Troubling, brutal and sadly beautiful, The Immigrant won’t appeal to a mass audience. But it’s part of the truth of the Land of Opportunity.
Great Drama • R • 120 mins. 

Can you change the future with a few super powers?

The future isn’t very bright for Charles Xavier (Patrick Stewart: American Dad) and his X-Men. Machine sentinels have been created by a fearful human population to exterminate mutants. Excellent hunters, the sentinels are able to adapt to any mutation, taking on their targets’ powers and finding a way to vanquish them. Only a handful of mutants remain, running for their lives.
    The most successful group of fugitives is a scavenging team led by Kitty Pryde (Ellen Page: The East). When the sentinels attack, Kitty uses her powers to transport the consciousness of a teammate back in time to warn the group.
    Impressed by Kitty’s success, Xavier believes he can use this trick to send himself back in time — to 1973, when the sentinel program began — and avoid the mutant war. The problem with the plan: Sending a mind that far back in time will rip it apart. Fortunately for the X-Men, a teammate with the power to heal rapidly might be able to withstand the journey. Unfortunately, this teammate is Wolverine (Hugh Jackman: Prisoners), whose volatile personality is unsuited for a delicate mission of diplomacy to change the political tide and the future.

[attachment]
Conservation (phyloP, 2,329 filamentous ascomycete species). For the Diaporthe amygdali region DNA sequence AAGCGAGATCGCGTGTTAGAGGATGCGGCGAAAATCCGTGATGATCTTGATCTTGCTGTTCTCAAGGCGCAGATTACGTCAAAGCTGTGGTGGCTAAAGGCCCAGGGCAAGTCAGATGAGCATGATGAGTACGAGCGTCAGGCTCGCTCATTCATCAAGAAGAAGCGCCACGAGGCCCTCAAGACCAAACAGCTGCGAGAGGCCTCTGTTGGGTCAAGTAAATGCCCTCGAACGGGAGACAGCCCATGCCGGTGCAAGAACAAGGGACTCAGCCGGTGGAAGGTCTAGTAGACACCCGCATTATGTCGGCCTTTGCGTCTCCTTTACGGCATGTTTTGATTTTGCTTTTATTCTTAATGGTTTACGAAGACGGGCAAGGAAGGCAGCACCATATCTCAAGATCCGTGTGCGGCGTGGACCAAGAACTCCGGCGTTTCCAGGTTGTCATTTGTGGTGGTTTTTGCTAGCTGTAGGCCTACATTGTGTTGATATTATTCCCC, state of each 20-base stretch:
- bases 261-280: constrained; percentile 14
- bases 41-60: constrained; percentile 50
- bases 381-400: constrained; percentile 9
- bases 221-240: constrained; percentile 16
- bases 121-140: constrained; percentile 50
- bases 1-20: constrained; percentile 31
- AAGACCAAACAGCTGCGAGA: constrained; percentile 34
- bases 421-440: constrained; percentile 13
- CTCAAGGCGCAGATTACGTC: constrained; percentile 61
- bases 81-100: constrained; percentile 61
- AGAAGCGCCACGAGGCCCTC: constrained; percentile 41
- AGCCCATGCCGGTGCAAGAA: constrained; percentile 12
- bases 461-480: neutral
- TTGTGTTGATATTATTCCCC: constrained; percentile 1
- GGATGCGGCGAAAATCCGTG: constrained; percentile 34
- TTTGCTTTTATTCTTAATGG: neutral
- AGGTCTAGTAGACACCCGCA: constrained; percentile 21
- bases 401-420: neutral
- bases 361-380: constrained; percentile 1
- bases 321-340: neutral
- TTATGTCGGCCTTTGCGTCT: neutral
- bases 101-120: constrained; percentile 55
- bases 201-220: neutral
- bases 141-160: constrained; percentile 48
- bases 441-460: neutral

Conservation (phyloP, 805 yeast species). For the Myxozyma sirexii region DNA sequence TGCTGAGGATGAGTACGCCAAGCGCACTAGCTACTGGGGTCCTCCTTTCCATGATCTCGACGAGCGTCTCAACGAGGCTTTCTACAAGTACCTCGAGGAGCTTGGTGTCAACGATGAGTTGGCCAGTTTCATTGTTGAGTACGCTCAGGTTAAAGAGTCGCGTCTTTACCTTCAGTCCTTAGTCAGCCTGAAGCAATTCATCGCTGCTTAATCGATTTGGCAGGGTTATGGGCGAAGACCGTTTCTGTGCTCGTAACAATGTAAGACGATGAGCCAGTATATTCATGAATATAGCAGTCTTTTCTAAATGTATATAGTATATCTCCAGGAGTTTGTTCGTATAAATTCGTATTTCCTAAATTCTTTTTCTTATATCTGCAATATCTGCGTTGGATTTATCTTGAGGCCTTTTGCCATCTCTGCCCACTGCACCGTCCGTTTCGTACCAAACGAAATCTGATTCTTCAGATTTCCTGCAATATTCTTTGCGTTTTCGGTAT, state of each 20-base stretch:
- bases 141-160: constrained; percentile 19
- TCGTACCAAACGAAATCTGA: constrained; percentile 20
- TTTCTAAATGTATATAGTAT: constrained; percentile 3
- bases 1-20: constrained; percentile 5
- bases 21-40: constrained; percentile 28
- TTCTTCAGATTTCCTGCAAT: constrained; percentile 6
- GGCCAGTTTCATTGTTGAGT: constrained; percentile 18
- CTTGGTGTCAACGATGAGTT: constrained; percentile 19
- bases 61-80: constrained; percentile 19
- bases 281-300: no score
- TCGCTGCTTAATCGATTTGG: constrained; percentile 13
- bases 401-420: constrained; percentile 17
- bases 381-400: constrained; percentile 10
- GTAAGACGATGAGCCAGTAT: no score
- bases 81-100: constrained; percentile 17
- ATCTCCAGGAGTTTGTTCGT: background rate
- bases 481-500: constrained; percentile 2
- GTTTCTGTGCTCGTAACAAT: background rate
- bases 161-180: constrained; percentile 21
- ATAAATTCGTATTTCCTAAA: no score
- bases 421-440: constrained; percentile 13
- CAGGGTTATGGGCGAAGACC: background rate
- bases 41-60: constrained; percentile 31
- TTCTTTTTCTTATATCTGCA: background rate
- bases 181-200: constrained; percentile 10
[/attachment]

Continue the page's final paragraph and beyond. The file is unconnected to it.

But beggars can’t be choosers. Wolverine’s mission is to reunite a despondent young Charles Xavier (James McAvoy: Filth) with his best friend and nemesis Magneto (Michael Fassbender: The Counselor). If he’s successful, X-Men will have a brighter future. If he fails, everyone will die. No pressure.
    Think of X-Men: Days of Future Past as a dark retelling of Back to the Future with Wolverine in the Michael J. Fox role. The film has lofty goals and metaphors. But its jumble of odd performances and logic gaps make you wonder how the X-Men survived so long in the mutant wars.
    The biggest mystery may be Wolverine, who is always the most entertaining character in these ensemble films but is consistently terrible when taking the lead in an X-Men origins movie. Here Jackman is in his element, snarling, flexing and quipping with aplomb. Jackman uses his natural charisma to make Wolverine a fun fish out of water, exasperatedly dealing with the younger versions of his friends and enemies.
    As the mercurial Magneto, Fassbender is a cunning villain. However Magneto’s inevitable turn to the dark side, now a third-act staple of the X-Men series, makes Fassbender’s character work moot. Magneto will always choose to kill humans, given the opportunity, so it’s mind-boggling that Xavier (supposed to possess the greatest mind in the world) and the rest of the good guys continue to trust him.